“For your love I pray you, wrong me not”
Any filmed adaptation of The Merchant of Venice is up against it for me as I adore the Al Pacino version from 2004 which makes so much sense of so many of the difficulties of the play. This Trevor Nunn production was a big success for the National Theatre, transferring from the then-Cottesloe to the Olivier, winning all sorts of awards and then filmed for the US’s Masterpiece Theatre.
And as is often the case with these stage-to-screen adaptations, it’s a little flat and disappointing, little concession made to the change in medium and so the abiding feeling is that one is left wishing one could have seen it onstage. Which is a shame, as Henry Goodman makes an excellent Shylock, viciously vengeful but clearly victimised too in this adroit resituating of the play to the 1930s. Continue reading “DVD Review: The Merchant of Venice (2001)”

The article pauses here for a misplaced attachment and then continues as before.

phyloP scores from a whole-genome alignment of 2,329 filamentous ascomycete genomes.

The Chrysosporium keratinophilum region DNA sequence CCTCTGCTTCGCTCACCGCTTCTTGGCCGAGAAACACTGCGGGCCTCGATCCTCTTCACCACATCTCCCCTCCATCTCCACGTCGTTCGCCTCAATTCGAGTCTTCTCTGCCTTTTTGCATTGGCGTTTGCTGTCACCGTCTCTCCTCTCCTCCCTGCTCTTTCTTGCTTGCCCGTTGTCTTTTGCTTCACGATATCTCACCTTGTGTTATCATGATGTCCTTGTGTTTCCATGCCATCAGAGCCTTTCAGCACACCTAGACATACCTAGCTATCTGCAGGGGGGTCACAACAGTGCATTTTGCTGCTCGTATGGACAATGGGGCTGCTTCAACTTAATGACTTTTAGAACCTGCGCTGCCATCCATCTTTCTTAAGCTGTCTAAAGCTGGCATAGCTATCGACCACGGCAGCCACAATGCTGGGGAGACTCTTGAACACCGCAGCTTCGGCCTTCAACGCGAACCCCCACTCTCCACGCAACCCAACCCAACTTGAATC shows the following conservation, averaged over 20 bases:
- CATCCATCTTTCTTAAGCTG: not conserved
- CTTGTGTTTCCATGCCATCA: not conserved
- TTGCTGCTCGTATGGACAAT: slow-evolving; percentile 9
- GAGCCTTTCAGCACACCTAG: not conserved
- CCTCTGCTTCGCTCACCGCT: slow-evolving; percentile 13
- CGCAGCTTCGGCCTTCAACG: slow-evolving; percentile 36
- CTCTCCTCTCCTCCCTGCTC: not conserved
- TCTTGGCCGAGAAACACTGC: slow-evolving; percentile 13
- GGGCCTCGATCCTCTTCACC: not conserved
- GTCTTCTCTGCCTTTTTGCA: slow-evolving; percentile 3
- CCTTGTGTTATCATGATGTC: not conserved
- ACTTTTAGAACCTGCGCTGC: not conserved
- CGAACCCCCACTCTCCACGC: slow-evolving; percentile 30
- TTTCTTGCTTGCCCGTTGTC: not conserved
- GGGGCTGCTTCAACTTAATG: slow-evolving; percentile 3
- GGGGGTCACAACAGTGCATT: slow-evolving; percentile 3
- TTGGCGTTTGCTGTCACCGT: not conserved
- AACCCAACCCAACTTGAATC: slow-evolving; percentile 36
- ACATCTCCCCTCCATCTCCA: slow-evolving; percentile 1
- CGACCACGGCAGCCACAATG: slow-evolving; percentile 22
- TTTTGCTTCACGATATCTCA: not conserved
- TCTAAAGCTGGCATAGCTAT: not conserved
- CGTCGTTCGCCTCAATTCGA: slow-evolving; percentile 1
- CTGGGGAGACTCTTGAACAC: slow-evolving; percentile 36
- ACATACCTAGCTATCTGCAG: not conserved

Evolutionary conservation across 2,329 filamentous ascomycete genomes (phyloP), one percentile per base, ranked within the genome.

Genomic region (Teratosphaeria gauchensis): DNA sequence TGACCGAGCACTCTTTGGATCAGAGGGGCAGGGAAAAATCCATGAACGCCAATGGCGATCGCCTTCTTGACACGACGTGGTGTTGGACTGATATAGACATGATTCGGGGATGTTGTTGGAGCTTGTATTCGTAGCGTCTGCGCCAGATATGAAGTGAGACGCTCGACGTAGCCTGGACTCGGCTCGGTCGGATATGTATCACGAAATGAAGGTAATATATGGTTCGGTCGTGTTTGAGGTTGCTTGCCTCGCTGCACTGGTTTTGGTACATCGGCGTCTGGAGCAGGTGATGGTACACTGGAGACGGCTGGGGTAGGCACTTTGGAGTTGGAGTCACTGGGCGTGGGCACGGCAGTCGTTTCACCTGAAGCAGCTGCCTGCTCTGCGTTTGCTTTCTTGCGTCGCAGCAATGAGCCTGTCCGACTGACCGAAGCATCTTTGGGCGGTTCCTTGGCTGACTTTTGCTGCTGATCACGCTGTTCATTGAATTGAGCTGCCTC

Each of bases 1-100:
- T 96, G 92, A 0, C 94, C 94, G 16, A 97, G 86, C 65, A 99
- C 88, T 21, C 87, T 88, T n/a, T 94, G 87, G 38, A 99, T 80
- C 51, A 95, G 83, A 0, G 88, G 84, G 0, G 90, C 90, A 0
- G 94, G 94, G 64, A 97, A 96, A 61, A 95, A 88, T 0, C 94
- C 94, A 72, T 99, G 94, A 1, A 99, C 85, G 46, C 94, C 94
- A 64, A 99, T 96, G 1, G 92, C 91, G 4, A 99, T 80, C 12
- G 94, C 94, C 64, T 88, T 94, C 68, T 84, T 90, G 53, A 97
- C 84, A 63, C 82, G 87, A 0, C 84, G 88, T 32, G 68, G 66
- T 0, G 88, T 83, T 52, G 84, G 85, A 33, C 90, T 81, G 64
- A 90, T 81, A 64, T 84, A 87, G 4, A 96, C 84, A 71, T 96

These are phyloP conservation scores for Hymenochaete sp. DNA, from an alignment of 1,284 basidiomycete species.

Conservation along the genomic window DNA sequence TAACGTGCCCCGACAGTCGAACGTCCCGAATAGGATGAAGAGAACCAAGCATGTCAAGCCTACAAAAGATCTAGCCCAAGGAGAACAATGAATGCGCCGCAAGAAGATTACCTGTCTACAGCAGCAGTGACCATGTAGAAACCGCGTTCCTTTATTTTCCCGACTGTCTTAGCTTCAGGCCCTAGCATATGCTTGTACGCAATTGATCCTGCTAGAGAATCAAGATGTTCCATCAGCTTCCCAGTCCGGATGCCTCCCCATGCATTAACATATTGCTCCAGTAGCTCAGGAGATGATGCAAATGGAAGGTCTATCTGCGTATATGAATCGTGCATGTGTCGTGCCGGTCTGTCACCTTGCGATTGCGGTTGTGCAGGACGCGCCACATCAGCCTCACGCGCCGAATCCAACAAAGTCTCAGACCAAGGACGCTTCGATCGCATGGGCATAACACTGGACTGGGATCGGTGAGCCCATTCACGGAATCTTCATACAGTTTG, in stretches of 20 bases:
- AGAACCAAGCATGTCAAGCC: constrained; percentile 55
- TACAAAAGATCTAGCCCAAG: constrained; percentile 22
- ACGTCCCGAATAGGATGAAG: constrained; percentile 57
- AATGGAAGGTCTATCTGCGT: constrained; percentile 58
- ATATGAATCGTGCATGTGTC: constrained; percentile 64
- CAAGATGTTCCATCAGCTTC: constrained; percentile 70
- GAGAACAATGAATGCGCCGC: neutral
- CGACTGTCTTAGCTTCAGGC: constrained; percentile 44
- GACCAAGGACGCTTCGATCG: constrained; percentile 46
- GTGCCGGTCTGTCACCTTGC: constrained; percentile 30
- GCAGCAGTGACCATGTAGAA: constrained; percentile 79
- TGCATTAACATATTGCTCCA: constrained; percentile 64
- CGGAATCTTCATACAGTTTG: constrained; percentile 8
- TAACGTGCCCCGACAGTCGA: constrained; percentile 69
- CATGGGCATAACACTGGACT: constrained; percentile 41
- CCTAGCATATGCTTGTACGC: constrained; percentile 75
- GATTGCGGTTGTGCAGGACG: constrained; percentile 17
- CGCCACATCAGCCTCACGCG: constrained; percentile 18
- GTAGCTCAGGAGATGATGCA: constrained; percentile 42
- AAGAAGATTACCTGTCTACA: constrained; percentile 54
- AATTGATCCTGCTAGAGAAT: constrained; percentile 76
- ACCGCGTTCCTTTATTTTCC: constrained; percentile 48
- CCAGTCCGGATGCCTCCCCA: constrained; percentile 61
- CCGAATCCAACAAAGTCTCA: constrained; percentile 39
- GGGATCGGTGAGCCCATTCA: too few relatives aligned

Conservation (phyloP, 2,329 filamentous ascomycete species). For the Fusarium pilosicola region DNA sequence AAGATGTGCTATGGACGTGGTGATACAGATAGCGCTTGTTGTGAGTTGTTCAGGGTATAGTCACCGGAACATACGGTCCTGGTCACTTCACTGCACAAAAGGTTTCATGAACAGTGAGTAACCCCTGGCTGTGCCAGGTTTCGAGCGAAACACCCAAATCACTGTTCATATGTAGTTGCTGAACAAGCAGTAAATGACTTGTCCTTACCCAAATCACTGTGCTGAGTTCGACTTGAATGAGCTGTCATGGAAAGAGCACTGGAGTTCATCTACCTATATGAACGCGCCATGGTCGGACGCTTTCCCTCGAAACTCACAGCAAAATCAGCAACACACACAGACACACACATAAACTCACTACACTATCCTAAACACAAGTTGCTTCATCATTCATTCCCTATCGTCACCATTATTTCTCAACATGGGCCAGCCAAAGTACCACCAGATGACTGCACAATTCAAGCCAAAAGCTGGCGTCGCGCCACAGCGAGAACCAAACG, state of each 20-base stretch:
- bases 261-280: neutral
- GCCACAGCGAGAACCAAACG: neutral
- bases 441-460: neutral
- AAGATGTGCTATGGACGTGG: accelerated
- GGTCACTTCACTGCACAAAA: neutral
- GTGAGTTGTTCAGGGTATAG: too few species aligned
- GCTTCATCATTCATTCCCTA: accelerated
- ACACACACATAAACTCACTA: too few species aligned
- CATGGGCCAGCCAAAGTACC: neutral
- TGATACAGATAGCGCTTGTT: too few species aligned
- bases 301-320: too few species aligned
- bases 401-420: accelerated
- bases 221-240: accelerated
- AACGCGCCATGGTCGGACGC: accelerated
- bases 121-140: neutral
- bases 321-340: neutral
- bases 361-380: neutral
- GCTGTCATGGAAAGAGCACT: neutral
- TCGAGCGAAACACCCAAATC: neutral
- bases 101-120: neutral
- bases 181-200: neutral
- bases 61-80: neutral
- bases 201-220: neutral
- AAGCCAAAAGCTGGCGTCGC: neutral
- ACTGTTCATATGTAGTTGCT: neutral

“After all, my little one, our life is this moment. This one. Gone. In a heartbeat.”
‘Something’s Gotten Hold Of My Heart’ The mysteries of the heart have long enthralled songwriters but Canadian writer Matthew Edison has used this enduring fascination to fashion a most affecting play in the form of The Domino Heart. Three people sit on the stage of the Finborough as the show opens but they’re completely separate, isolated from one another and lost in the gravity of the situation that faces each of them. For though they are strangers, there is something that connects them, binding them together metaphysically even though they might not ever realise it.